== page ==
Making His Case
"I always thought it would be great being an artist working upstairs in a studio. Then I just got to a point where I had done all the stained glass I wanted to do. And I knew I wouldn't ever be the best at it."
But he had no inclination, either, to become the best gun case maker in the world. "I just wanted to make good gun cases. I didn't know what the best was. At the time it was Bryants of London and they had been around since the 1700s so they had a little bit of a head start on me."
Because of the demand, there is a six-month wait for a custom case. But, with the help of Mike Sweaney, Huey creates a case a week on the average. Sweaney, who lives in southern Missouri, builds all the frames. "After I design the case, I send him the dimensions. When the case box is completed he sends it up to me and I get to work. I couldn't do it all myself at this point. Besides, Mike now does such a beautiful job that I couldn't touch his work. If I had to do his work, too, he'd have to give me lessons."
Such is the modest way in which Huey goes about his life's work. But often clients will personally fly to Kansas City in their private jets just to meet the man who has become so renowned at his craft. They bring him their prized possessions for exact measuring, such firearms as Parker, Purdey, Holland and Holland, Boss and Westly Richard.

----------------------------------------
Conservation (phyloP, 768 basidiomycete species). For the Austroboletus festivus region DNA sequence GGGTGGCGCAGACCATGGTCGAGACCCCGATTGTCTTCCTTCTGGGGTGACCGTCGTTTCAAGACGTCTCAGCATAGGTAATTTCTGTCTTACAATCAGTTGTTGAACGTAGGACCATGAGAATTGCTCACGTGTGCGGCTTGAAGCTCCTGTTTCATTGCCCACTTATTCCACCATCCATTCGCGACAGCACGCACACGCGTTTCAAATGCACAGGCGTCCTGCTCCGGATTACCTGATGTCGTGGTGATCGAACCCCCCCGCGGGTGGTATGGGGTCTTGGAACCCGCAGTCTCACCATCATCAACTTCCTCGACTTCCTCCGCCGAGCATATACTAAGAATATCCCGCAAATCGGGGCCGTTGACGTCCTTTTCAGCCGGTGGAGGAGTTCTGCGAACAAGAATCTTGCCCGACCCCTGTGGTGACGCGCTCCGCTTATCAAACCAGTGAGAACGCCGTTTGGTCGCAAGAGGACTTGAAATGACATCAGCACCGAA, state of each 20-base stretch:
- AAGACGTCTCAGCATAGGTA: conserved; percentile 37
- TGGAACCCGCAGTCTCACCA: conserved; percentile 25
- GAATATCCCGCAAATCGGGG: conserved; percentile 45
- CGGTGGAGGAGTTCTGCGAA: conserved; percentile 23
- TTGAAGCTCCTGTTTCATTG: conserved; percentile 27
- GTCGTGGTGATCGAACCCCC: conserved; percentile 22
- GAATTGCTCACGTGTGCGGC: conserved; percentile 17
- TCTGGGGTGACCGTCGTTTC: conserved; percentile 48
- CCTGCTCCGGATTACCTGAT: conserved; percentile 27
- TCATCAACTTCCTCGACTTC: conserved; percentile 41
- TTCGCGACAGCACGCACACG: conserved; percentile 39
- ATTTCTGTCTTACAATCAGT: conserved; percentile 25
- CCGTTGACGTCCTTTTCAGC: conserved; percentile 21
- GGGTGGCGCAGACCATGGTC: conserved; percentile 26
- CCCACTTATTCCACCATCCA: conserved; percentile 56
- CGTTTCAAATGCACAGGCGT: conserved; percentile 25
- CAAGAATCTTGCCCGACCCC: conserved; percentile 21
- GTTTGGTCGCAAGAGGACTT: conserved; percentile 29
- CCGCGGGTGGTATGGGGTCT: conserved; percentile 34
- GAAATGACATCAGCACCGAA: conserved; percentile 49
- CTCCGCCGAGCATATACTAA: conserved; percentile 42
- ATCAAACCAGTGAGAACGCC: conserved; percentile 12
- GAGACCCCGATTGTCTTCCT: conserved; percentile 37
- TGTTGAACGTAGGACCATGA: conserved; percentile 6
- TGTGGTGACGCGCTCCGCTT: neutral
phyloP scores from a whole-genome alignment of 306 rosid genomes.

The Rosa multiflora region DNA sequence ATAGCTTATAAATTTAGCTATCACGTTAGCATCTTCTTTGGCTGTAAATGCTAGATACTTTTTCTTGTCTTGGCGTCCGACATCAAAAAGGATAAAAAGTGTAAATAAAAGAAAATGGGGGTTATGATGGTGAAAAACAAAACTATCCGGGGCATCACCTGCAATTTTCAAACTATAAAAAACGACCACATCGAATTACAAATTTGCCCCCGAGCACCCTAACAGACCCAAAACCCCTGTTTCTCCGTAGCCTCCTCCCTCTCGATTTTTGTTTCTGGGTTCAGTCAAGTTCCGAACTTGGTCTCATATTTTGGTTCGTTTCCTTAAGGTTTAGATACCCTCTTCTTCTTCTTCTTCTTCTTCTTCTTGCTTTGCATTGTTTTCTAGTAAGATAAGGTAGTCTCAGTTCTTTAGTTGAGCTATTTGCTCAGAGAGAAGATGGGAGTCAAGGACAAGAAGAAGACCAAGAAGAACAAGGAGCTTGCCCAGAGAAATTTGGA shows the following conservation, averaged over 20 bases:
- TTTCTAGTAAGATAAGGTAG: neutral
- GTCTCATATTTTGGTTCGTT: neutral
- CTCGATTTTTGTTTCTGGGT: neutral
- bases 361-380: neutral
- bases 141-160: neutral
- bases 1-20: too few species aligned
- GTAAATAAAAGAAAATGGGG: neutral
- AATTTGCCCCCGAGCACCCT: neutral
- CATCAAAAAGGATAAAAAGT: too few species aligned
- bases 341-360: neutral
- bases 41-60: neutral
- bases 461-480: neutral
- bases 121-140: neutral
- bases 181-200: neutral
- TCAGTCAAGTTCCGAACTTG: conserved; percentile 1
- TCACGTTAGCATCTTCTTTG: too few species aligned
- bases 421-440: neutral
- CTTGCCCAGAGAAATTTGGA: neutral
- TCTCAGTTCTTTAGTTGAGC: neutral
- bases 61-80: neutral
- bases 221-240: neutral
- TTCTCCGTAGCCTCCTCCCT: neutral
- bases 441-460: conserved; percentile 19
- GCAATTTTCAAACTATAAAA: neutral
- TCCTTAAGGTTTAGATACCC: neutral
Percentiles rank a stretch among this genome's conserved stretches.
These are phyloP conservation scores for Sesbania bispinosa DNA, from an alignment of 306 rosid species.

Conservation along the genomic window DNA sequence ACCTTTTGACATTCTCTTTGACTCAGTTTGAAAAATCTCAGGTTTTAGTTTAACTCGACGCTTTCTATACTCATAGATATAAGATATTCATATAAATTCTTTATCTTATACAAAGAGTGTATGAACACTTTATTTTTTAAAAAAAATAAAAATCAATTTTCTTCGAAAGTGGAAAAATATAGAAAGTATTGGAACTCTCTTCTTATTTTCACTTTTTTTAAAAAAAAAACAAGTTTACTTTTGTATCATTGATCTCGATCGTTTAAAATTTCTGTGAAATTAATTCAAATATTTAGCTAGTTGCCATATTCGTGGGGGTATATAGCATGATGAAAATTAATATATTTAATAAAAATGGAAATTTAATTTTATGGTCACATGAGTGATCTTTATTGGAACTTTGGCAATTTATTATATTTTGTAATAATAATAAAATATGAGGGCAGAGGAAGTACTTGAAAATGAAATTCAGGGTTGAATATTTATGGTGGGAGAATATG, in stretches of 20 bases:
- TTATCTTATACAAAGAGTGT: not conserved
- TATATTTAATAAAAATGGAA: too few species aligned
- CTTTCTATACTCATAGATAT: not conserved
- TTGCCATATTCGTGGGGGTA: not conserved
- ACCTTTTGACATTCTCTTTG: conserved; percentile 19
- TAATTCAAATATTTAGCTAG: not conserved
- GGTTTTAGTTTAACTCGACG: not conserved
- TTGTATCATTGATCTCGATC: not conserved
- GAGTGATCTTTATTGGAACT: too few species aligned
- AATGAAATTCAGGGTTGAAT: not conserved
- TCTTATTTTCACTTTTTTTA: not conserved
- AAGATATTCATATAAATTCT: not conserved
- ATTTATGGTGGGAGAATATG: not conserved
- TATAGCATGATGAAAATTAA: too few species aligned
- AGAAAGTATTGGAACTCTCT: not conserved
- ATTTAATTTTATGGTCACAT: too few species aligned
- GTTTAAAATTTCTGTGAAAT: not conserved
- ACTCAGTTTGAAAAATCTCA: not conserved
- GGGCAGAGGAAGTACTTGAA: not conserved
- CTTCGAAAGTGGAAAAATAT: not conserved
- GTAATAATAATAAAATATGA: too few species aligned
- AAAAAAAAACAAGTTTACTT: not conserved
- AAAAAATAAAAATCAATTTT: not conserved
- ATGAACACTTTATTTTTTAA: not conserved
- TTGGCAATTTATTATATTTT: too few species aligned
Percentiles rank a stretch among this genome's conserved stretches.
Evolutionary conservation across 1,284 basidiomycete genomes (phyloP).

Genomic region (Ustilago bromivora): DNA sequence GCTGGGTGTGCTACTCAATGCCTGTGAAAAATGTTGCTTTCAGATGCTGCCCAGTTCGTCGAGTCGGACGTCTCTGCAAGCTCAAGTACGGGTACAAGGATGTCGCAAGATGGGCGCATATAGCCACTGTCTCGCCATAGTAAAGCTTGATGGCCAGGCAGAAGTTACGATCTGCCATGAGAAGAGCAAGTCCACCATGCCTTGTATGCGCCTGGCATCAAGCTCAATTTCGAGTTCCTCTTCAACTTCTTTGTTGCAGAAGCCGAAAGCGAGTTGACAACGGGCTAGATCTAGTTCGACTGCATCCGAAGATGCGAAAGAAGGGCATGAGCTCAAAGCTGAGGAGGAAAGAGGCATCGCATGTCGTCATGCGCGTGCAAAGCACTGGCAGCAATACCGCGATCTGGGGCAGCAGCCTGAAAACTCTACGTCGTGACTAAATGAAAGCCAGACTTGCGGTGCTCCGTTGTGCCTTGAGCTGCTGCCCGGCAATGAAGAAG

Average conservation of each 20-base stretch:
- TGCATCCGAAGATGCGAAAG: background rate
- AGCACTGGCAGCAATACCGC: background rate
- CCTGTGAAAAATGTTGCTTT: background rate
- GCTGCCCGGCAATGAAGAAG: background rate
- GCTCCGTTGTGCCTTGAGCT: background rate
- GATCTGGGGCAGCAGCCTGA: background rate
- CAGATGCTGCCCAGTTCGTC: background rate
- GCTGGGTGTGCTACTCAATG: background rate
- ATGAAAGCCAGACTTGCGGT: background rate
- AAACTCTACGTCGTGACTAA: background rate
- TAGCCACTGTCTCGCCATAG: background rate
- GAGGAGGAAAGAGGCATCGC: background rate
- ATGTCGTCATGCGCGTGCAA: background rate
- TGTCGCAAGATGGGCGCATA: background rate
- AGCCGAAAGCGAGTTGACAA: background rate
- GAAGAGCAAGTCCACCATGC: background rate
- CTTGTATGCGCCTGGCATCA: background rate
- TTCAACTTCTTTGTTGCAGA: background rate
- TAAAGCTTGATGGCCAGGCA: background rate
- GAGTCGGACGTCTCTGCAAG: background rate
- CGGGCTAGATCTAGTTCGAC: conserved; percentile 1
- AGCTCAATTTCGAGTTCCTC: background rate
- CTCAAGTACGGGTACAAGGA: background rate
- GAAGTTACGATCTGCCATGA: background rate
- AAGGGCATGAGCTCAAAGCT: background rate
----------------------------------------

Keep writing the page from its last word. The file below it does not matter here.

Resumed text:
Huey has handled the best and most expensive guns in history. In some instances, these antique and handmade guns are worth hundreds of thousands of dollars. He's reluctant to discuss his client list specifically. He respects their privacy, but more than that, it's just his aw-shucks nature.
"I work for some nice people who just happen to have some pretty nice guns," he says.
Can you imagine having a $25,000 Parker lying in a $100 case? Those who can afford such a rare shotgun can't. That's why they, and others who own such rare or valuable firearms, turn to Huey to design and build custom gun cases. Price, generally, is not much of a factor, especially if they've already shelled out the kind of money they have for the gun.
But what does a Huey go for? It depends. A basic shotgun case runs $1,250. A basic rifle case goes for $1,425. A basic pistol case is $1,050. But keep in mind that few gun collectors just settle for the basics, and there are considerable options, such as space for additional guns and barrels, cartridge boxes and cleaning kits, shoulder straps, padded outer canvas covers or whatever your imagination can come up with.